5) Economic Effect and Global Awareness
The lyrics from the hit song Bittersweet Symphony state, “Try to make ends meet, you’re a slave too money then you die.” Young Americans are experiencing this reality now more than ever. In a way, they are trapped in “Debt-Hell” for lack of a better term. What most fail to realize is that this crisis is damaging the American Economy as a whole. The housing market and auto industry are prime examples. Most early graduates don’t have the financial ability to take on mortgages or car payments on top of their monthly student loan bills. In turn, this creates a decrease in cash flow within these industries.

So, going back to the original question… Why is this type of crisis only existent in the United States? I wish I had an answer to that question. However, it is important for citizens outside of the US to understand the amount Americans are paying for their education. Does paying up to 300-400 dollars every month for the next 20-30 years, while also trying to build a life and a career really sound like the Land of Opportunity? America is or (once was) a great country depending on how you choose to look at it. However, I believe that the “Land of Opportunity” phrase has long been outdated considering America’s current price on post-secondary education. It is important for Europeans and those abroad to appreciate the fact that they do not have to experience this degree of debt at such a young age. It is also important to realize that the glory American colleges receive in movies and on television is simply a façade. While yes, college may be a fun and enjoyable experience, the cost students pay for those four years is not worth the next 20-30 years of financial burden and stress.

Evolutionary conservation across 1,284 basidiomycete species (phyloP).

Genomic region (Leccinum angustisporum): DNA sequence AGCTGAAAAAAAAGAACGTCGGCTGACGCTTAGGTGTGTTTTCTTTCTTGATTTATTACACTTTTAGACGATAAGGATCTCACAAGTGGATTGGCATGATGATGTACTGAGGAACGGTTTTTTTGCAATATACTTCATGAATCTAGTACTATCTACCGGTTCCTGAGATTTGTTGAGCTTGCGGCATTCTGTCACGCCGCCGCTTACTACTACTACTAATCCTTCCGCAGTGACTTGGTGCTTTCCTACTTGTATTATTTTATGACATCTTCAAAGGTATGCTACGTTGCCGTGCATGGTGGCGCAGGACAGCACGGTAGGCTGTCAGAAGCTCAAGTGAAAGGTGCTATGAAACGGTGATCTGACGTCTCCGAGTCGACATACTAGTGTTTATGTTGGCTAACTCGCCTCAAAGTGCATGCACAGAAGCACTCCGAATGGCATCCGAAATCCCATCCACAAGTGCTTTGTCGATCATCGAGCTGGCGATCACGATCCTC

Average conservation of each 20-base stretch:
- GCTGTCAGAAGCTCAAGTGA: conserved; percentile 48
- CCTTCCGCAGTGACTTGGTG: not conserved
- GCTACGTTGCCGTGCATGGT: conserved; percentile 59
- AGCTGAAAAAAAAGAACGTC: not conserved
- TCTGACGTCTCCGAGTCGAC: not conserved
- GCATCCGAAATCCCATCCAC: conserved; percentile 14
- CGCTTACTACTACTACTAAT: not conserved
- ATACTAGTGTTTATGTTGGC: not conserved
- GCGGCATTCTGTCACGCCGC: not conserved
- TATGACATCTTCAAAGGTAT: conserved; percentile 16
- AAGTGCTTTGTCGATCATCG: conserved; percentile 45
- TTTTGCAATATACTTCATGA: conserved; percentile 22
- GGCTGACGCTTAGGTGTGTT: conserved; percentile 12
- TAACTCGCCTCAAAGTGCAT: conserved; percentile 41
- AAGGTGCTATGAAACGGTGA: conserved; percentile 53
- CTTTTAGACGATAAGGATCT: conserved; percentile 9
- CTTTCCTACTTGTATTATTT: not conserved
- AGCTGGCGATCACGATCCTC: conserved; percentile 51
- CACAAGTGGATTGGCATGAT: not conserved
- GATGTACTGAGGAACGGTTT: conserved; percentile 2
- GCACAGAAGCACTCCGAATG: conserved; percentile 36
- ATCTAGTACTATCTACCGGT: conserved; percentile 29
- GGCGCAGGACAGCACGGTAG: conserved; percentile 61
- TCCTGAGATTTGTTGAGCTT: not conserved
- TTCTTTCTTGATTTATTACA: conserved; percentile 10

Financial Prisoners:
The word “Prisoner” has a few definitions. These range from a person who has been put behind bars for committing a crime, to a person who simply feels confined or trapped by a situation. Nevertheless, both situations define a prisoner. Society tends to cringe at the idea of this word. We tend to view a prisoner as someone who has drastically failed in their life. A prisoner is someone who is hopeless and has had all the freedom taken away from them. When you really think about it, America is punishing and financially imprisoning young Americans because they are exercising their right to a quality education. That alone sounds like a crime in itself. Unfortunately, what it really boils down to is that young educated Americans are trapped. While it may not be the same as officially being behind bars, it sure feels like a prison with no escape plan.